European Union leaders have reached a deal on a $1.3 trillion, seven-year budget.
All 27 leaders unanimously approved the deal early Friday in Brussels after overcoming British concerns about a rebate that remains intact.
The spending plan for the bloc for the 2014 to 2020 period is expected to be approved by the European Parliament next month.
The EU leaders also resolved to spend $8 billion over the next two years to support job creation, training and apprenticeships for young people.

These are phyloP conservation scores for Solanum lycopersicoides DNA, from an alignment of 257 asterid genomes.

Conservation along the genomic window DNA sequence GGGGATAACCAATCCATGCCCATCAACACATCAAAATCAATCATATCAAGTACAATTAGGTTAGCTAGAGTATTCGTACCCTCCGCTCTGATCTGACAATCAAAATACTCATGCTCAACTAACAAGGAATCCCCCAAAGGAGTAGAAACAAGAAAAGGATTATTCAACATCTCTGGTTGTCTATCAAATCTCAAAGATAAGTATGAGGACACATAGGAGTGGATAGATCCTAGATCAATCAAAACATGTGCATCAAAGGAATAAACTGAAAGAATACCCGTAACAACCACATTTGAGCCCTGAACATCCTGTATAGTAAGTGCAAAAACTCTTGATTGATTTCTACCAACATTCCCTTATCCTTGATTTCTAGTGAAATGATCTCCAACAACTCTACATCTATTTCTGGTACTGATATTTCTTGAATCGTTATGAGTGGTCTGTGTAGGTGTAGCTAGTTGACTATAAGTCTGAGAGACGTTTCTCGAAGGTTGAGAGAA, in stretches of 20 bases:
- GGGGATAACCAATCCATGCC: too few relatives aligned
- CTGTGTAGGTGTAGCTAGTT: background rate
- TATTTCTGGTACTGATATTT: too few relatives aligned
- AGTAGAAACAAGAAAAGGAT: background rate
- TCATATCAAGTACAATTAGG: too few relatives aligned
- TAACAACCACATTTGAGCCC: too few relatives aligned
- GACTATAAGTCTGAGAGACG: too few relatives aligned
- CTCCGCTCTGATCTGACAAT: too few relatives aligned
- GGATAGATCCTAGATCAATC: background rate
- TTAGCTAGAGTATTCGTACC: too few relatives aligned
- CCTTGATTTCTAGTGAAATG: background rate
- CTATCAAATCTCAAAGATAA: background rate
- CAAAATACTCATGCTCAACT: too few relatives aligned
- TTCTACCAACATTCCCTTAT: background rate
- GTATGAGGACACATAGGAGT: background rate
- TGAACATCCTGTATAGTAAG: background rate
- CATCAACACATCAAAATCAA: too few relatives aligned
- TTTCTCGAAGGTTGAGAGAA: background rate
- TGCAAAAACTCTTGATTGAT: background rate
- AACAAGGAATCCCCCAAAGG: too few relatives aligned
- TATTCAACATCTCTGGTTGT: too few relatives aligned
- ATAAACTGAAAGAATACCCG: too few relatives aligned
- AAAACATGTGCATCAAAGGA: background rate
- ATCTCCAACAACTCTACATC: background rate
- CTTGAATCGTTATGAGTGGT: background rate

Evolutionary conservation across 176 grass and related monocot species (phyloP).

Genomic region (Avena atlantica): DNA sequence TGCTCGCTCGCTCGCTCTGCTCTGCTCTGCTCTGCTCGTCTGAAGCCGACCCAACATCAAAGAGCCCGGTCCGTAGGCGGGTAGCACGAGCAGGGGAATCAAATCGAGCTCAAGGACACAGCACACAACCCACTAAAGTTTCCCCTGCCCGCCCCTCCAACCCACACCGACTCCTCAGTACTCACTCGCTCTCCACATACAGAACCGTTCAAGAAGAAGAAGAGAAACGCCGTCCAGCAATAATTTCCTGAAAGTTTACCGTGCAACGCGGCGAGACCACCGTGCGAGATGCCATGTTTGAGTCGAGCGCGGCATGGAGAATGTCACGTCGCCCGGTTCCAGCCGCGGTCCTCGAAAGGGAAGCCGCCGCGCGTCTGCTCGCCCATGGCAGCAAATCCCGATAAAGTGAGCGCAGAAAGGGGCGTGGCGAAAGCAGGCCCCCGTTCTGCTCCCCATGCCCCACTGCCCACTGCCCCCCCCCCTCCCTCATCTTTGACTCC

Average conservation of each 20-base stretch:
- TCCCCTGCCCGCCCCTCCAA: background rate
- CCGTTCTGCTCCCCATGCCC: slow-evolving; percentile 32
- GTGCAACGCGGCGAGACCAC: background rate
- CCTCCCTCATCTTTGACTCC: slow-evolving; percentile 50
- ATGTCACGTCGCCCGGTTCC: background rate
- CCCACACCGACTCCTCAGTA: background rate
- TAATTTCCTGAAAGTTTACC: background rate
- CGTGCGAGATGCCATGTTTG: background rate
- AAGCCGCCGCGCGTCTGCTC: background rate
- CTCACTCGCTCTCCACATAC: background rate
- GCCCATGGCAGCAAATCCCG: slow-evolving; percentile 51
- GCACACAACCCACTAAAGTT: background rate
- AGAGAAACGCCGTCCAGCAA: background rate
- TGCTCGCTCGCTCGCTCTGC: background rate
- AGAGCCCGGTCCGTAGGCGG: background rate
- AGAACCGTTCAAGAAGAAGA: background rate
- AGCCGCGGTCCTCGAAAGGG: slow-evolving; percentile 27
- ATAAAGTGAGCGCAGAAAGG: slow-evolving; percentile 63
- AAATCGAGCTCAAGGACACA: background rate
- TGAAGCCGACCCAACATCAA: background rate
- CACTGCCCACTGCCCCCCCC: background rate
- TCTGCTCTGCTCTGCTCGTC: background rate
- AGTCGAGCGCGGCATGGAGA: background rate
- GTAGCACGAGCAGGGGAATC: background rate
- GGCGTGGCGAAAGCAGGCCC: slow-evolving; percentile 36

One in four young people in Europe is out of work. That proportion is far higher in crisis-hit countries such as Greece, Spain, Portugal and Italy.
The EU budget deal came just hours after EU finance ministers reached a landmark bank rescue agreement. In the future when the continent’s banks fail, shareholders, creditors and depositors will bear the brunt of the losses, not taxpayers.
The European Union has sent hundreds of billions of dollars in bailouts to debt-ridden countries over the last three years.